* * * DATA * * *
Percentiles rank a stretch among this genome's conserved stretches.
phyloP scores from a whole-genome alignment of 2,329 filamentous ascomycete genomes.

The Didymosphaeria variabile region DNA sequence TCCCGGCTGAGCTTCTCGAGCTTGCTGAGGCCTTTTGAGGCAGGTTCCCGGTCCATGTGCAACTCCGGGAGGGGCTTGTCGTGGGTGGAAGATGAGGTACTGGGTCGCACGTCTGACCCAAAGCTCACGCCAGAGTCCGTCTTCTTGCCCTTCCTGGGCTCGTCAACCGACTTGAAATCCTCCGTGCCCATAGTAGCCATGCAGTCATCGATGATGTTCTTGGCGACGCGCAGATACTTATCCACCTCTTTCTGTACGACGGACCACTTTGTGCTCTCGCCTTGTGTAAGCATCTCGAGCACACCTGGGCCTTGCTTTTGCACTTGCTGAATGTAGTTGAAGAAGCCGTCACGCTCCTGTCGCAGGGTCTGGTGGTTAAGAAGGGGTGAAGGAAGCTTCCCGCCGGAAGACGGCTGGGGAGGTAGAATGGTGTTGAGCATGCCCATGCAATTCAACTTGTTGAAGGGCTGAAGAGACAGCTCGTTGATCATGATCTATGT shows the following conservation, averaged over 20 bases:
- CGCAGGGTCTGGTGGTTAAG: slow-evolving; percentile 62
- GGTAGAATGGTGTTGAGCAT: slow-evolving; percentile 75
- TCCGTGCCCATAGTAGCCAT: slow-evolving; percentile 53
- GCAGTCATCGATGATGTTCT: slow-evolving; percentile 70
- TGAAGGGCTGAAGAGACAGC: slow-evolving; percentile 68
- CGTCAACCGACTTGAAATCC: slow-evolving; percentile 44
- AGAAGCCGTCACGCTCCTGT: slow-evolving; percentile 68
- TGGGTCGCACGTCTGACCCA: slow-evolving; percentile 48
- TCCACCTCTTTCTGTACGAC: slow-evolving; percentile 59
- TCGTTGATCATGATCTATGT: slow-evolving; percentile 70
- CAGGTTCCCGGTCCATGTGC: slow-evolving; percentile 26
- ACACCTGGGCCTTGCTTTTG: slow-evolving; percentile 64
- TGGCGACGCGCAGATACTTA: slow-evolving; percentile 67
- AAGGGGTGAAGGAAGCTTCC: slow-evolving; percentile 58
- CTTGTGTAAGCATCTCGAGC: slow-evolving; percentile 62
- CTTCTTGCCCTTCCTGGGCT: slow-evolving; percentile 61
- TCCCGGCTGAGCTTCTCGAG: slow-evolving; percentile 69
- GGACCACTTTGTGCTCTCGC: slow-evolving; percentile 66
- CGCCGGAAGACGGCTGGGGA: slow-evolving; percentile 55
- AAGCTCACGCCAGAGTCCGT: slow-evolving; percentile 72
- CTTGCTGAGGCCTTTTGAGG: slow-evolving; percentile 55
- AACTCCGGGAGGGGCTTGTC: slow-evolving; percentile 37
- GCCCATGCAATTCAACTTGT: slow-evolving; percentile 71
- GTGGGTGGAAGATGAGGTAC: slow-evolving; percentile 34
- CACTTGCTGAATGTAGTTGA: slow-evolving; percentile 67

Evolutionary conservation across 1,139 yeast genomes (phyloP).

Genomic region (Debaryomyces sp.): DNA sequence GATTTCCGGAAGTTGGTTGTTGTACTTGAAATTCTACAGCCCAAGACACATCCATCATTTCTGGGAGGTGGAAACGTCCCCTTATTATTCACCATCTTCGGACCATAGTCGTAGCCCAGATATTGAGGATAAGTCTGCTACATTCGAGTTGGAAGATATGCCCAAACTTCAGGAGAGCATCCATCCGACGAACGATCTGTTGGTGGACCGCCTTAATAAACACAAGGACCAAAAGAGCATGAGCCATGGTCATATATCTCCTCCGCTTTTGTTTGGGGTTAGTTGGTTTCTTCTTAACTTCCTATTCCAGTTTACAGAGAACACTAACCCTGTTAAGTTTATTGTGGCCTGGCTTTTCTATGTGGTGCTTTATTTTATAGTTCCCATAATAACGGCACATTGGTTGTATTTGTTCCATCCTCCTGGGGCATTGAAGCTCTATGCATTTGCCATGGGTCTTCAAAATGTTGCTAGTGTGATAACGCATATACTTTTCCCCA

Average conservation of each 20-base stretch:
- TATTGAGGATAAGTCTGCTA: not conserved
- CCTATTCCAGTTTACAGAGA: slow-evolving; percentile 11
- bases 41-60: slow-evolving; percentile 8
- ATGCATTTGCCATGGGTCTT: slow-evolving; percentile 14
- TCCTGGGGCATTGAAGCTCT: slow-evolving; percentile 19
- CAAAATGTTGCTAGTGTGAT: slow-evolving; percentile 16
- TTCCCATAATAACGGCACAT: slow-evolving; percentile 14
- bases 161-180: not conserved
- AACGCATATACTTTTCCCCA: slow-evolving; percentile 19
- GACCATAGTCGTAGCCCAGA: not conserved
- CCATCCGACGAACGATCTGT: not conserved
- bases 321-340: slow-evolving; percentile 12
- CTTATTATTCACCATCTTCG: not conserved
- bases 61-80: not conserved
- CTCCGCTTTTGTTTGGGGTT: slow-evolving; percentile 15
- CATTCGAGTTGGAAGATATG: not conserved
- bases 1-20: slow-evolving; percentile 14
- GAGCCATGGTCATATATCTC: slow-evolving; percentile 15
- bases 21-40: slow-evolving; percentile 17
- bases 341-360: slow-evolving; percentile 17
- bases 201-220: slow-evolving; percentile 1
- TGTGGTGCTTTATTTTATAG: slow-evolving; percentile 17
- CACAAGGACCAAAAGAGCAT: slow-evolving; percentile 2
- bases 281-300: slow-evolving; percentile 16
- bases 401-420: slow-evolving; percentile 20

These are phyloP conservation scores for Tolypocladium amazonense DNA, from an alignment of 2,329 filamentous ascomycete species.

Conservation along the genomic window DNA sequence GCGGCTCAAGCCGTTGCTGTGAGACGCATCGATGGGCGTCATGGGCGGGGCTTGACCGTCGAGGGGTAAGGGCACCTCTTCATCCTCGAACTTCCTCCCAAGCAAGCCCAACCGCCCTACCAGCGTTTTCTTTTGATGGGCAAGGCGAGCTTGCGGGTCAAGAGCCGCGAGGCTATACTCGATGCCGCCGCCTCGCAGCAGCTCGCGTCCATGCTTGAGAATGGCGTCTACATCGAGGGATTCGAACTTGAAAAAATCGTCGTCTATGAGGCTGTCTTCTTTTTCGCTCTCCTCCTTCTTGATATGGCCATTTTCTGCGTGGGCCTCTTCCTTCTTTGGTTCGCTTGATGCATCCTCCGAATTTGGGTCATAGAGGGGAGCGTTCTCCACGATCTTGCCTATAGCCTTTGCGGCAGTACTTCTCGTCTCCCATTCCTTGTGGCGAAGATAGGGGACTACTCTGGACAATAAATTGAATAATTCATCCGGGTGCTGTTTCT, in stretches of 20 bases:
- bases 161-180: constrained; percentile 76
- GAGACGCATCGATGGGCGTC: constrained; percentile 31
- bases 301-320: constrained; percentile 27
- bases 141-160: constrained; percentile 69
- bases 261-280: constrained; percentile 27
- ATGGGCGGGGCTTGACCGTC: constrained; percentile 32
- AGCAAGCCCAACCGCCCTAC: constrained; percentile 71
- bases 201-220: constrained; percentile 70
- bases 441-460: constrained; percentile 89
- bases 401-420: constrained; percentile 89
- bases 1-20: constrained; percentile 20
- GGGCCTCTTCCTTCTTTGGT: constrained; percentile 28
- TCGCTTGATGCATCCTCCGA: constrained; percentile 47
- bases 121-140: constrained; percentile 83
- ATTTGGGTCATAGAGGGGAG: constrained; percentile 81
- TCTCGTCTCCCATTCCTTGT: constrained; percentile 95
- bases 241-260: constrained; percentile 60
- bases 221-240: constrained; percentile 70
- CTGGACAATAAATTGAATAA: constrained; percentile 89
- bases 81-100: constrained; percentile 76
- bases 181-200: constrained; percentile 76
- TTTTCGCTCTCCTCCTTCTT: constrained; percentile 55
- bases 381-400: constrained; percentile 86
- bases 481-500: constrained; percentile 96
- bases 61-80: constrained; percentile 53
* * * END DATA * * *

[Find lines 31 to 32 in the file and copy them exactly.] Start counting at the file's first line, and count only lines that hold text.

Average conservation of each 20-base stretch:
- TATTGAGGATAAGTCTGCTA: not conserved